The NIST definition though is the most precise and in 2012 EU also referred to it. The NIST Cloud Model is composed of five essential characteristics, three service models, and four deployment models – the CSA visual form is provided on Figure 1. and concise explanations are provided in the three tables that follow.

Figure1. The Cloud Model
Table 1. Cloud Characteristics

Cloud Characteristic


On-demand self-service

Computing capabilities (e.g. server time and network storage) can be unilaterally automatically provisioned as needed.

Broad network access

Capabilities are accessible through heterogeneous thin or thick client platforms (e.g., mobile phones, tablets, laptops, and workstations).

Resource pooling

Computing resources (e.g. storage, processing, memory, and bandwidth) are pooled to serve multiple consumers, dynamically assigned and reassigned according to demands. Customers have no control over exact location of resources, but may be able to specify location (e.g., country, state, or datacenter).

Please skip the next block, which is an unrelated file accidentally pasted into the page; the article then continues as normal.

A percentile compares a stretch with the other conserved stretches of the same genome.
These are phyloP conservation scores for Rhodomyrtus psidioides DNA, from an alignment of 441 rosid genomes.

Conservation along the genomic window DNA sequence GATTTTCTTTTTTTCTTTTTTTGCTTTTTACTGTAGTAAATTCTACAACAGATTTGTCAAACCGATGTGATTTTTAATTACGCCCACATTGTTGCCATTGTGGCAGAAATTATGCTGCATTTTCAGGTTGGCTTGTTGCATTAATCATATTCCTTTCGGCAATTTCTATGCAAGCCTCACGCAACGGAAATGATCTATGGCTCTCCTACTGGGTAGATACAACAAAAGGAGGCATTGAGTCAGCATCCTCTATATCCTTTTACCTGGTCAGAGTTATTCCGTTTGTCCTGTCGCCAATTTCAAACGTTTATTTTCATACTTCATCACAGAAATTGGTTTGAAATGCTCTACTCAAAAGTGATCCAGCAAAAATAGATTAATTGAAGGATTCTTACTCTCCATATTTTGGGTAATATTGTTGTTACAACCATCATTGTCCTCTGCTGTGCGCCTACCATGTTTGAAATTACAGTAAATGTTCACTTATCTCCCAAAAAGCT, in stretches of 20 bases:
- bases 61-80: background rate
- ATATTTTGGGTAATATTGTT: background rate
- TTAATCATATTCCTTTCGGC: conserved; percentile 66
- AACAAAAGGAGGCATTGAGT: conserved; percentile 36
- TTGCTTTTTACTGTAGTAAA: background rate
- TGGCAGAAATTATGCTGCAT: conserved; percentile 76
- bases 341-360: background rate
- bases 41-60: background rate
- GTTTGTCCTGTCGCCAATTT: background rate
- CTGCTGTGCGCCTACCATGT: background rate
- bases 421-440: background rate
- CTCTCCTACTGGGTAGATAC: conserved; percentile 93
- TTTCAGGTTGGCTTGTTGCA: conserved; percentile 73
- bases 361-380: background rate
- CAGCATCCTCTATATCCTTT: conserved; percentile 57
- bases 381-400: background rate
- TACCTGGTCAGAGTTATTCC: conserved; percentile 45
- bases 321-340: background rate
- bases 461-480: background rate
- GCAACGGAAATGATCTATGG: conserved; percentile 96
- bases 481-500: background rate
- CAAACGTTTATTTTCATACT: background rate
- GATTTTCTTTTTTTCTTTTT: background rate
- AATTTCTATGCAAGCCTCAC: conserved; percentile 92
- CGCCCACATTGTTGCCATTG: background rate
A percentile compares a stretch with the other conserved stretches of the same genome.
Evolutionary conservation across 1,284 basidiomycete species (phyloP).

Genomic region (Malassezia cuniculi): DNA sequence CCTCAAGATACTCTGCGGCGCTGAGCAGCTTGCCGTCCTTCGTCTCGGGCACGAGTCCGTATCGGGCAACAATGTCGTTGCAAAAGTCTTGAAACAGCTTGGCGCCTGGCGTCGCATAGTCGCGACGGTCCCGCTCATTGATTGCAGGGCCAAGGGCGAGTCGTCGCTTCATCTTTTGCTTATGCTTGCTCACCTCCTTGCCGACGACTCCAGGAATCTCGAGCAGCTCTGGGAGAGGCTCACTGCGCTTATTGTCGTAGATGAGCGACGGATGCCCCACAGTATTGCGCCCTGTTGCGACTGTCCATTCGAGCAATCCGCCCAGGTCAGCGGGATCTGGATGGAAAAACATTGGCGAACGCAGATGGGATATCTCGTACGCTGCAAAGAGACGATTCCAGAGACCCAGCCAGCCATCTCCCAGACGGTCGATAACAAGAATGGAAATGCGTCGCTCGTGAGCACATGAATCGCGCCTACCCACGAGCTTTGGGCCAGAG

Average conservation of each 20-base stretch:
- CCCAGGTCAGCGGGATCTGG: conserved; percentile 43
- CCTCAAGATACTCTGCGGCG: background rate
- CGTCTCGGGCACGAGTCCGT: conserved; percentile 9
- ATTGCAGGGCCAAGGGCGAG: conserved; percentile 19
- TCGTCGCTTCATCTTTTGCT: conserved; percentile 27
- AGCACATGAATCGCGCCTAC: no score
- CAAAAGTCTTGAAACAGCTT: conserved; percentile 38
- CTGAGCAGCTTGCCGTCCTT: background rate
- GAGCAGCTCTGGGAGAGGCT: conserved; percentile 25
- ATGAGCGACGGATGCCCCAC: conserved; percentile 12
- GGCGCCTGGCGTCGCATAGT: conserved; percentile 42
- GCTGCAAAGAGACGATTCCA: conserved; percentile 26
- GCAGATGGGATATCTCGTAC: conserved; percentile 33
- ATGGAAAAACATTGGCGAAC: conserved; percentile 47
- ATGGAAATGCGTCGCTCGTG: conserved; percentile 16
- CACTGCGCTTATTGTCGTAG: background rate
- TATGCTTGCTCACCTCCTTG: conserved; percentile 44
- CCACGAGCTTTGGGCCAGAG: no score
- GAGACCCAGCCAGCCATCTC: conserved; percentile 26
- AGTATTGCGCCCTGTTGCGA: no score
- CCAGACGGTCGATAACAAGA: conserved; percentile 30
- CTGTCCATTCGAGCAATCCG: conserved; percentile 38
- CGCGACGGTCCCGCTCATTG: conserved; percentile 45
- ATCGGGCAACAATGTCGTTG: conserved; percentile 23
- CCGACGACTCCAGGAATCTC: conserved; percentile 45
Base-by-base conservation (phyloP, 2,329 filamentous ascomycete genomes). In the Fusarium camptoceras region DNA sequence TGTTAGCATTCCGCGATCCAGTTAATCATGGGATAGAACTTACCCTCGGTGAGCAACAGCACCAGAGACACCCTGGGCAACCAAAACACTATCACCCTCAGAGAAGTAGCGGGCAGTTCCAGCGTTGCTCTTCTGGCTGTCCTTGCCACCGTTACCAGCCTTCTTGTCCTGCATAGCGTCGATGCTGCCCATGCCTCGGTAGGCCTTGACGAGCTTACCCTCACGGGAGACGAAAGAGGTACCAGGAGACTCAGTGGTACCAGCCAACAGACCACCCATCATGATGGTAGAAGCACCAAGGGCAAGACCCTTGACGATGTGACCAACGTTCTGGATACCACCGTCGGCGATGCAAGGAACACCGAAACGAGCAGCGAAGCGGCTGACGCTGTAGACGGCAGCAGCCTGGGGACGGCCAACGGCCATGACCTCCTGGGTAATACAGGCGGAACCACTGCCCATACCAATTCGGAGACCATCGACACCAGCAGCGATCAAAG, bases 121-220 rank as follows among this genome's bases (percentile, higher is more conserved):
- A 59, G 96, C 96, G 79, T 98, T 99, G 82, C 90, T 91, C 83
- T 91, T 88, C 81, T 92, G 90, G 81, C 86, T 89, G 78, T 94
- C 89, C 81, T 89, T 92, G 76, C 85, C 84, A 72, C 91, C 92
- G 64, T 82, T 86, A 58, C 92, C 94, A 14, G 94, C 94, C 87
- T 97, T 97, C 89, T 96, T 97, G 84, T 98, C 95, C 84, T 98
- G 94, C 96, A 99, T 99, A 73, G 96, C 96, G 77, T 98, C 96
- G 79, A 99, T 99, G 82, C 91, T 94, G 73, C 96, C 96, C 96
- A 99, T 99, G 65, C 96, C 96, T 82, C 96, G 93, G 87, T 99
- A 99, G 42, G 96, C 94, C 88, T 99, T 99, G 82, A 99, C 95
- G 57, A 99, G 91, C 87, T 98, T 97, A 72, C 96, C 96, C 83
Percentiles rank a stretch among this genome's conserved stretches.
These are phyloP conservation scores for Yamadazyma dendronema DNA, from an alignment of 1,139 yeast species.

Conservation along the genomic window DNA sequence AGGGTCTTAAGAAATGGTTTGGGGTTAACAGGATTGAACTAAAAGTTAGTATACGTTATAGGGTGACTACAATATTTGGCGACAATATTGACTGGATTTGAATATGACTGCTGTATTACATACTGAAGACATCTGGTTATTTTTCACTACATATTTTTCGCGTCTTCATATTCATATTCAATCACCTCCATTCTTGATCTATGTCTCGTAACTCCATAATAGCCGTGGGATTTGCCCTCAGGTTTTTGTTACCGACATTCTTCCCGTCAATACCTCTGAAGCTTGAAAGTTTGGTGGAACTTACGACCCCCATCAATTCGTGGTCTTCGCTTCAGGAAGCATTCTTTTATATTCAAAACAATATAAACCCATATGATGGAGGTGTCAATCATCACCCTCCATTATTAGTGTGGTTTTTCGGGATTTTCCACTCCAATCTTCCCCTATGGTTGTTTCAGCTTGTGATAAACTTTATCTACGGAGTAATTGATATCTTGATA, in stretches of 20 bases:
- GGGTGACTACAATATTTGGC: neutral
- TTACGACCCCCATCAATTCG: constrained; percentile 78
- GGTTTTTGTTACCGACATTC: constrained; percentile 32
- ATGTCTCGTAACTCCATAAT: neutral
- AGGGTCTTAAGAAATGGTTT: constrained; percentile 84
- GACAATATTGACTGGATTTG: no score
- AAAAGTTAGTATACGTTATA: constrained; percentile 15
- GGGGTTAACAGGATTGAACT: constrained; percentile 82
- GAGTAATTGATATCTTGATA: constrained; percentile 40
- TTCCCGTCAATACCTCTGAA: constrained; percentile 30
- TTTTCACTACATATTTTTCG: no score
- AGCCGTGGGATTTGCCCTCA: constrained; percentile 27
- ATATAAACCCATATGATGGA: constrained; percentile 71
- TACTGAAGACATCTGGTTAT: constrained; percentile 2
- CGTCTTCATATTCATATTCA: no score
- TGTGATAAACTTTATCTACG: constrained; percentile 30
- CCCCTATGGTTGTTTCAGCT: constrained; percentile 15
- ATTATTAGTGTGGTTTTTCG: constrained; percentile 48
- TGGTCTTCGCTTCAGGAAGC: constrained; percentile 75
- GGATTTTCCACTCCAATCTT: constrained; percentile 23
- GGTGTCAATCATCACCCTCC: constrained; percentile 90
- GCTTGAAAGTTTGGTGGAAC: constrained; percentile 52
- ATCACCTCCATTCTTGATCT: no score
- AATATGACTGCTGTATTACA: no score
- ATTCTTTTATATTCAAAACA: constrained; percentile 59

Rapid elasticity

Capabilities can be elastically provisioned and released to commensurate with demand. Available capabilities often appear to be unlimited.

Measured service

Resource use is automatically controlled and optimized through metering capabilities, appropriate to type of service (e.g., storage, processing, bandwidth, and active user accounts).

Note: A customer may itself be a cloud and clouds may offer services to one another.

Table 2. Cloud Service Models

Service Model

Provided Capability

No Control On

Control On

Software as a Service

Usage of applications that run on the cloud infrastructure.

Underlying cloud infrastructure – network, servers, operating systems, storage, or individual application capabilities.

Limited application configuration settings.

Platform as a Service